Fri | Jan 21, 2022

It’s time to mourn

Published:Sunday | July 26, 2015 | 12:00 AM

I must confess that I have always found it difficult to kill anything except ants, flies and mosquitoes. But, I look at their lifeless little bodies and wish that they didn't cross my path and endanger my health.

I absolutely hate cockroaches but I find it even more difficult to kill them, perhaps because they are larger insects. Thank heavens for my fearless wife, who often comes charging in to clout those nasty things when they appear, seemingly out of nowhere. I can't step on roaches and I also find it exceedingly difficult to swat them with footwear, but I can spray them with insecticide.

As for lizards, that is where I fail miserably as a husband; my wife hates 'croakers' but I beg her to leave them alone. They'll crawl away behind something and stay out of her way. After all, they get rid of insects and they must be terrified of us giants.

I therefore can't begin to understand how someone can murder a human being, especially cowardly and cold-bloodied killings, like the murders of police officers Crystal Thomas and Lyndon Barrett, by depraved monsters.


'Political wars'


Over the years, beginning with the bloodletting during our historical, infamous and disgraceful 'political wars', our little nation has been so bombarded with murders that we have become somewhat desensitised to the constant bloodletting.

The loss of respect for life began when politicians used to provide guns to their constituents. First, the guns were distributed for willing automatons to terrorise supporters of the opposing political party. Then, guns were distributed to defend against insurgents. And, eventually, guns were distributed to help keep the constituents in line.

In time, the gun became a gangland tool, a symbol of power/status, a means of control and of earning money. In the hands of marginalised, uneducated, desperate, angry, malleable and sociopathic youths, such weapons are exceedingly dangerous. In time, a 'shotta' culture emerged and society continues to pay a high price for the sins of those politicians way back then.

The life of every human being is precious. But society has created many monsters who see nothing precious about their own lives or the lives of anyone else. They will murder anyone for mere pittance, for vengefulness, for trivialities or to 'eat a food'. They sometimes murder just for the thrill of taking lives ('making duppies') or to boast of their murderous exploits to earn 'street cred'.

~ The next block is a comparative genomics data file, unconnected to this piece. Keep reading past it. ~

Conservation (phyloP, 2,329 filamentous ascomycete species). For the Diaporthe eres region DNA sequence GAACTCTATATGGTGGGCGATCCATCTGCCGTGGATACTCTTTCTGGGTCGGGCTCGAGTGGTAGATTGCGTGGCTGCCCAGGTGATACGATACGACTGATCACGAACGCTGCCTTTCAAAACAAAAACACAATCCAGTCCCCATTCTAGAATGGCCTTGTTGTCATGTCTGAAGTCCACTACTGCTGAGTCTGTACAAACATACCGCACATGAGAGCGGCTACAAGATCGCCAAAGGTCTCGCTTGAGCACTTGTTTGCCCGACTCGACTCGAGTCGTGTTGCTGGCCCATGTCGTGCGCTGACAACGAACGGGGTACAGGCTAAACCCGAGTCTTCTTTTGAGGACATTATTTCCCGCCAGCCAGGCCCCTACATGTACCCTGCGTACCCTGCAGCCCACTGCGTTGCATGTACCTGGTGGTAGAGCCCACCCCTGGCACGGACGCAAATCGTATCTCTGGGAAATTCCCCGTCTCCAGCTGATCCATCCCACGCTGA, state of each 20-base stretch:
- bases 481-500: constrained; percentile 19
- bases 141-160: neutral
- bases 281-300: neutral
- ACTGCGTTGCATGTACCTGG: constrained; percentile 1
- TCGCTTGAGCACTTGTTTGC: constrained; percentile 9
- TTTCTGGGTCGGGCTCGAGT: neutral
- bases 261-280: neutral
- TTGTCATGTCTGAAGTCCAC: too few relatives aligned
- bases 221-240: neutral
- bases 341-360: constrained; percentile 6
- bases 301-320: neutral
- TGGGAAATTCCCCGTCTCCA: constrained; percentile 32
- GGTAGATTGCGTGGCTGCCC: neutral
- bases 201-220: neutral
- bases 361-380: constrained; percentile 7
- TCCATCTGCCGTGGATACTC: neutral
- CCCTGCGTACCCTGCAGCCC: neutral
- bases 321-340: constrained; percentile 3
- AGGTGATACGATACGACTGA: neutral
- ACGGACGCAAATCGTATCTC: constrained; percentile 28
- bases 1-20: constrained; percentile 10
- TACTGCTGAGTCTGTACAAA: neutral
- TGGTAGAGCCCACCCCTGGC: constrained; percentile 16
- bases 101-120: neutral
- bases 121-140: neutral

It's bad enough that citizens of all ages and any gender are slaughtered, but when craven, cowardly, base criminals murder police officers - our protectors - we are in very serious trouble. Cop killers thumb their noses at law and order. They give us all a defiant and threatening middle finger. They are attempting to terrorise us and to announce their intent to impose anarchy on our entire nation. They are sending a serious message to the security forces, to the judiciary, to our government and to every single person in society. They want us to cower in fear.


Time to fight back


Imagine what would happen if we had no police force. Murder and mayhem would reign. We therefore need our citizens to fight back, to partner with the police by being vigilant and providing them with the necessary tools (information) to apprehend such vile individuals.

We also need to sensitise our citizens to the gravity of murders. It's time that we collectively mourn as a nation. There should be a 10-second media silence at midday every day to show respect to our fallen countrymen. Public events (even dancehall events) should be preceded by the observation of a moment of silence for our slain citizens.

Life should not just go on as if nothing happened. We are under siege. Our people are being slaughtered. We should not reserve national mourning for politicians and celebrities. Perhaps when everyone realises that every life is as important as the next, criminals and their silent accessories will think twice about the lives that they so easily and brutally snuff out.

- Garth A. Rattray is a medical doctor with a family practice. Email feedback to and